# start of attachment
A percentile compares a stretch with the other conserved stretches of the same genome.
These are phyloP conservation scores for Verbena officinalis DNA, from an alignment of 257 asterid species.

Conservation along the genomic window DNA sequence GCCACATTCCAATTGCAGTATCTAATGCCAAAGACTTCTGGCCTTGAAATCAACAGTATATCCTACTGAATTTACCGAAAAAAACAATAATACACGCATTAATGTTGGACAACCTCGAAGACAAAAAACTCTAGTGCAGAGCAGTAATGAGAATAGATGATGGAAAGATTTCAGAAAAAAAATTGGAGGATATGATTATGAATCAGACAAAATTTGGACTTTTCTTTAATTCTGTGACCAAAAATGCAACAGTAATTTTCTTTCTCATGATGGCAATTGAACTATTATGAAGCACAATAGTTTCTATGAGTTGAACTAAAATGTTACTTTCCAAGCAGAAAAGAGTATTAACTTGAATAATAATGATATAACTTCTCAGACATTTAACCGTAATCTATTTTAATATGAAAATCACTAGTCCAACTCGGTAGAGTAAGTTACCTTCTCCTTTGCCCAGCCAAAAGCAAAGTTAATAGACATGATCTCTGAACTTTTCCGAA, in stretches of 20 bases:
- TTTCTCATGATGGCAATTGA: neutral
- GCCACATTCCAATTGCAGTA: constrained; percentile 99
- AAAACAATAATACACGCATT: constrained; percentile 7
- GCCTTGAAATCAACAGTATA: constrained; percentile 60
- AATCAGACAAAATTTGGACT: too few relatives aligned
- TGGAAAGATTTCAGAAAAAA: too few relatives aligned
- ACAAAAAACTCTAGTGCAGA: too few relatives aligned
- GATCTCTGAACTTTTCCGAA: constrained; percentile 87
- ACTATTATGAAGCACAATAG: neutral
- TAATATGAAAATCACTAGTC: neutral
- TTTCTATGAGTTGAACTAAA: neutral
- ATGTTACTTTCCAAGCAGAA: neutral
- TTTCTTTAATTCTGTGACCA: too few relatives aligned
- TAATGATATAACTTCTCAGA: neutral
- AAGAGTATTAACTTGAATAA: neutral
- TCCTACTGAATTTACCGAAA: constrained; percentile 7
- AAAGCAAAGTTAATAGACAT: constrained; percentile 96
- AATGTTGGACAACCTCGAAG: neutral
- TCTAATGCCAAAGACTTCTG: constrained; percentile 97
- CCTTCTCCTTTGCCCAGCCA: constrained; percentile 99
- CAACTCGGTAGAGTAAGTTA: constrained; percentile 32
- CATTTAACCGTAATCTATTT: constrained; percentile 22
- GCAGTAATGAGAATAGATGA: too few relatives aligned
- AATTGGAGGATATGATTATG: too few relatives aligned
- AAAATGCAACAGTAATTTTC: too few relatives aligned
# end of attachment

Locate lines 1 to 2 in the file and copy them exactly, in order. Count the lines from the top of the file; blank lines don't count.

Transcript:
A percentile compares a stretch with the other conserved stretches of the same genome.
These are phyloP conservation scores for Verbena officinalis DNA, from an alignment of 257 asterid species.